[5] The Danielic background is further confirmed by the fact that the “desolating sacrilege” (τὸ βδέλυγμα τῆς ἐρημώσεως) is linked with the phrase, “let the reader understand” (ὁ ἀναγινώσκων νοείτω) in Matthew 24:15 and Mark 13:14. It should be mentioned that some have seen this phrase as an allusion to a pre-Markan “little apocalypse” source. This is the view put forth famously in Timothée Colani, Jésus-Christ et les croyances messianiques de son Temps (2d ed.; Strasbourg: Treuttel et Wurtz, 1864), 201–3, and taken up more recently by Gerd Thiessen, The Gospels in Context: Social and Political History in the Synoptic Tradition (Minneapolis: Fortress, 1991), 128-65. According to this view, Jesus’ reference to the “desolating sacrilege” was originally only describing a desecration of the temple, not its destruction. This view, of course, necessitates a reading which dislodges the sermon from the clear description of the destruction of the temple at the beginning of the sermon (Matt 24:1-2//Mark 13:1-2//Luke 21:5-6). It also must distance the sermon from the event of the cleansing of the temple, where, in all three synoptic gospels Jesus’ alludes to Jeremiah 7:11 (Matt 21:13//Mark 11:17//Luke 19:46; σπήλαιον λῃστῶν), a prophecy describing the coming destruction of the temple. However, as stated above, the phrase is probably best understood not as an indication of Markan editorial work, but as an allusion to Daniel 12:10-11, which closes the section of which Daniel 8 is a part and which also links the appearance of the “desolating sacrilege” (τὸ βδέλυγμα τῆς ἐρημώσεως, 12:11) with “those who understand” (οἱ νοήμονες). For a fuller discussion see, Pitre, Jesus, the Tribulation and the End of the Exile, 303-13.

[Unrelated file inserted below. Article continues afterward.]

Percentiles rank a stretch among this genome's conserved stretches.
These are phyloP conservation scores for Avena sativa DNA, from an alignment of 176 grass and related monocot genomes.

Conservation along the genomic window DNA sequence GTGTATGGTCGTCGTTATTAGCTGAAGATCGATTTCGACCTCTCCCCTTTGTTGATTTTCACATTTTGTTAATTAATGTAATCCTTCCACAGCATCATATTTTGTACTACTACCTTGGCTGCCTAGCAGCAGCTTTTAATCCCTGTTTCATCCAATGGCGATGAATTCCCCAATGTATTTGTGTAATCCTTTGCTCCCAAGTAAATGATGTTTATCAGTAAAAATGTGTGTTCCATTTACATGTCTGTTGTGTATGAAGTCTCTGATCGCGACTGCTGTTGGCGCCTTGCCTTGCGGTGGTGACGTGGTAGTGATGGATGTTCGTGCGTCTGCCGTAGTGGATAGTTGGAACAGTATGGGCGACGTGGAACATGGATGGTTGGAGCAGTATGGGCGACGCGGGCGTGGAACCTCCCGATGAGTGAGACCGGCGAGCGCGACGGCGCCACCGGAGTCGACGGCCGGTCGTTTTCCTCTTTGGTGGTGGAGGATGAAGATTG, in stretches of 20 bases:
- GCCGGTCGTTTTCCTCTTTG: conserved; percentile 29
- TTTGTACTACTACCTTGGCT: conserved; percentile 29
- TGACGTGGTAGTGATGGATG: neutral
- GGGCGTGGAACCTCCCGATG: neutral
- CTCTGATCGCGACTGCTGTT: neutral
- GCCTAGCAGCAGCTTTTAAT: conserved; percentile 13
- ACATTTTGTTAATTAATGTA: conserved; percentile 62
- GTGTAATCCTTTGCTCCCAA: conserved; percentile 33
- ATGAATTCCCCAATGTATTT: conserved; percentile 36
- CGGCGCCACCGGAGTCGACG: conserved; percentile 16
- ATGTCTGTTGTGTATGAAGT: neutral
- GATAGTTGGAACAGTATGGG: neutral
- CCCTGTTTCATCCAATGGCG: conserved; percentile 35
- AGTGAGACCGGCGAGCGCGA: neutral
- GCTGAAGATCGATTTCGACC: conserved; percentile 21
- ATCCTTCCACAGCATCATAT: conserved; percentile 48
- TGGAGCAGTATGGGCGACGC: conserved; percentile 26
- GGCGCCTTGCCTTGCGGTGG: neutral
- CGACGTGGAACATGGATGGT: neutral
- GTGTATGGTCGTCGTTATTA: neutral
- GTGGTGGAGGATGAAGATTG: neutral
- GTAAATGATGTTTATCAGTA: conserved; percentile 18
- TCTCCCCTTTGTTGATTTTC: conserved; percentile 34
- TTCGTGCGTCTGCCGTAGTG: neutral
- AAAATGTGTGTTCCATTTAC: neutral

[6] Of course, space prevents us from discussing a number of other issues involved here, including, but not limited to the question of the literary unity of the sermon and the objections often raised to this sermon’s authenticity. For a fuller discussion see Craig Evans, Mark 8:27-16:20 (WBC 34b; Nashville: Thomas Nelson, 2001), 290-291; Robert Gundry, Mark: A Commentary on His Apology for the Cross (Grand Rapids: Erdmans, 1993), 752-82; Beasely-Murray, Jesus and the Last Days, 407-8; Pitre, Jesus, the Tribulation and the End of the Exile, 294-301, 348-377; Martin Hengel, Studies in the Gospel of Mark (London: SCM, 1985), 16-7; David Wenham, The Rediscovery of Jesus’ Eschatological Discourse (Gospel Perspectives 4; Sheffield: JSOT, 1984); Brower, “’Let the Reader Undestand’: Temple Eschatology in Mark,” in Eschatology in Bible and Theology: Evangelical Essays at the Dawn of a New Millennium (K. E. Brower and M. W. Elliot, eds.; Downers Grove: InterVarsity, 1997), 140-2.